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Friday, September 01, 2006
Boras Almost "Steals" Another One

Four months ago, I discussed the merits of a complaint filed with the MLBPA against Scott Boras by Jim Munsey, the agent for Atlanta Braves catching prospect Jarrod Saltalamacchia, for soliciting his client in violation of MLBPA agent regulations. Boras' solicitation efforts involving the Braves prospect were ultimately unsuccessful, but I'm told by a reliable source that the fallout of Munsey's complaint was that the union (not surprisingly) just simply told Boras to stop doing it. Well, as one would expect, that didn't create any deterrence for Boras to stop soliciting other agents' clients.

Early last week, ESPN reporter Jerry Crasnick (and author of the book License to Deal) wrote that Carlos Lee, one of the top offensive players on the free-agent market this winter, informed the Texas Rangers that he was leaving his agent of eight years, Adam Katz, for Boras. However, just two days later, Crasnick reported that Lee changed his mind and went back to Katz. Crasnick's article begins by stating that Lee can expect to receive a multiyear contract this winter for at least $60M and then he poignantly notes, "The question is, which agent is going to collect the commission?"

Crasnick is right on, because that's what it's all about. The commission fee arrangement in the sports agent business is what fuels client solicitation and other agent misconduct. In fact, the economics are such that agents have a huge incentive to solicit and make all kinds of false promises to prospective clients. Think about it. If Boras makes a nominal investment in trying to land Lee as a client and just negotiates one contract for Lee this winter, Boras' standard 5% commission lands him a handsome $3M fee! So why wouldn't Boras and other agents have the incentive to spend a few grand soliciting (sorry, I mean "recruiting") Lee and doing what ever it takes to represent him? I discuss this issue in depth in my forthcoming article in the Willamette Law Review, which will be released in the upcoming weeks.


Are these kinds of solicitations ever going to lead to more strict regulations, whether by policy or by professional leagues?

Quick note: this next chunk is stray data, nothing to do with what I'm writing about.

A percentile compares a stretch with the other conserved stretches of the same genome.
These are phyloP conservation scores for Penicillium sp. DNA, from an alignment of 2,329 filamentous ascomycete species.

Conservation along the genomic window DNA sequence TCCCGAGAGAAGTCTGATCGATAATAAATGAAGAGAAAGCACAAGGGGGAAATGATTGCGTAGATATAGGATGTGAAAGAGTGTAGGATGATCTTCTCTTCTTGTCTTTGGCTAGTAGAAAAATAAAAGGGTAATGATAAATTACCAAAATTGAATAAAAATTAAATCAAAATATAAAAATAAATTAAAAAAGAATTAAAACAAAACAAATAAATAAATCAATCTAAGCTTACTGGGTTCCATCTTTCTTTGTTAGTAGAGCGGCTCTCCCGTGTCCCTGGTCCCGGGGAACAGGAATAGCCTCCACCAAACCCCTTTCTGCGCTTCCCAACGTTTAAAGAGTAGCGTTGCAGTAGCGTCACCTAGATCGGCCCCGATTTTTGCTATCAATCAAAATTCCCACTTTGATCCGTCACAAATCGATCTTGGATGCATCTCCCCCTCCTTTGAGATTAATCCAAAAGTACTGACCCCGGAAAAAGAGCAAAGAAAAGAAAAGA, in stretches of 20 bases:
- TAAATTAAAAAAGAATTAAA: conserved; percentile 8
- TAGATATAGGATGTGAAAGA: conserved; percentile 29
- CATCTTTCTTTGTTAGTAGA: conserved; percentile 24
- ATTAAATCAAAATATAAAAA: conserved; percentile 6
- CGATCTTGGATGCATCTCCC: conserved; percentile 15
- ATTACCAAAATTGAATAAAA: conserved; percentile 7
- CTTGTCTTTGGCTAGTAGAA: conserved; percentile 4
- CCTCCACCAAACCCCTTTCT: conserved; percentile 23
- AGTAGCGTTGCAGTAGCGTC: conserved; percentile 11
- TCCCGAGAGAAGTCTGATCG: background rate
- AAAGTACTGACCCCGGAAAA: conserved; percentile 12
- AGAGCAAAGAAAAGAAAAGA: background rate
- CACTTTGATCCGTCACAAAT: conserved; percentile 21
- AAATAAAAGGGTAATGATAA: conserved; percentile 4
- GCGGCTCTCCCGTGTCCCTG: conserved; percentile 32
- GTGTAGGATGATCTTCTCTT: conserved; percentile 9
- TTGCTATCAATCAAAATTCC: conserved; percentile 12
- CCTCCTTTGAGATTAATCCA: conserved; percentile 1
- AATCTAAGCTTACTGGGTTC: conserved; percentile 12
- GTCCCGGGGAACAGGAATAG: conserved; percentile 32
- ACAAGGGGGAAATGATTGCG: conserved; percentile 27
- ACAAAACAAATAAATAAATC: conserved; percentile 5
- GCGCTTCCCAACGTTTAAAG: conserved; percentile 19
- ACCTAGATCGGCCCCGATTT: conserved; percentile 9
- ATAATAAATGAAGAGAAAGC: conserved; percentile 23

Blogger WMUpsci_student -- 9/01/2006 2:49 PM  

FACT (but widely unknown): Scott Boras' other clients, teammates of the "recruitee," help Boras steal.

Anonymous Anonymous -- 9/01/2006 4:42 PM  

Rick :

While I applaud you and agree with you for the most part regarding Boras,and other unscrupulous agents, I do not agree with you entirely regarding the necessity for more regulations.

I'm of that opinion after seeing the NFLPA add one regulation after another , only making it more difficult for good people to break into the industry while those already in it are not deterred at all. Further, several years ago while writing an opinion style column for, I was of the viewpoint that more regulations are necessary and maybe one or two wouldn't hurt, but not to the ridiculous degree the NFLPA has gone to.

And, the 5 % commission is not exactly "standard", as, any agent can and surely some do, charge LESS than that, it's not locked in.

But, why does Boras need to go to such lenghts when he's already made a ton of cask !?

Anonymous Dave Burkey -- 9/01/2006 7:01 PM  


First, I don't necessarily advocate for more regulation. I actually think unions need to take a much more proactive role, which I discuss in my article. But current union regulations do permit solicitation. One thing I do know is that if the regulations permit it, it's DEFINITELY going to continue.

Secondly, I know that 5% is not the industry standard. In my post, I said "Boras'" standard 5%.

Blogger Rick Karcher -- 9/01/2006 7:45 PM  

Rick :

I stand corrected, sorry. I realized that mistake myself after rereading it. You did say, "Boras" standard 5%. Some people might assume however that is the industry standard which of course is not necessarily the case.

I'm all for the MLBPA being more proactive just as long as they don't start getting ridiculous as the NFLPA has done.

By the way, I would really like to read your article, as well as previous ones. You will let us know when it's finished and of its availability ?

Anonymous Dave Burkey -- 9/02/2006 9:36 PM  


Good point about fees. Industry standard is around 3% in baseball. Boras is able to charge as much he does because the MLBPA imposes no fee cap like the NFLPA does.

Thanks for your interest in my article. The Willamette Law Review staff informs me that it is in the proofing stages with the publisher. It will be accessible on the Sports Law Blog home page (where the other contributor articles are posted) soon.

Blogger Rick Karcher -- 9/03/2006 8:44 AM  

Thanks Rick, will be looking forward to the article.

Anonymous Dave Burkey -- 9/05/2006 10:49 PM  



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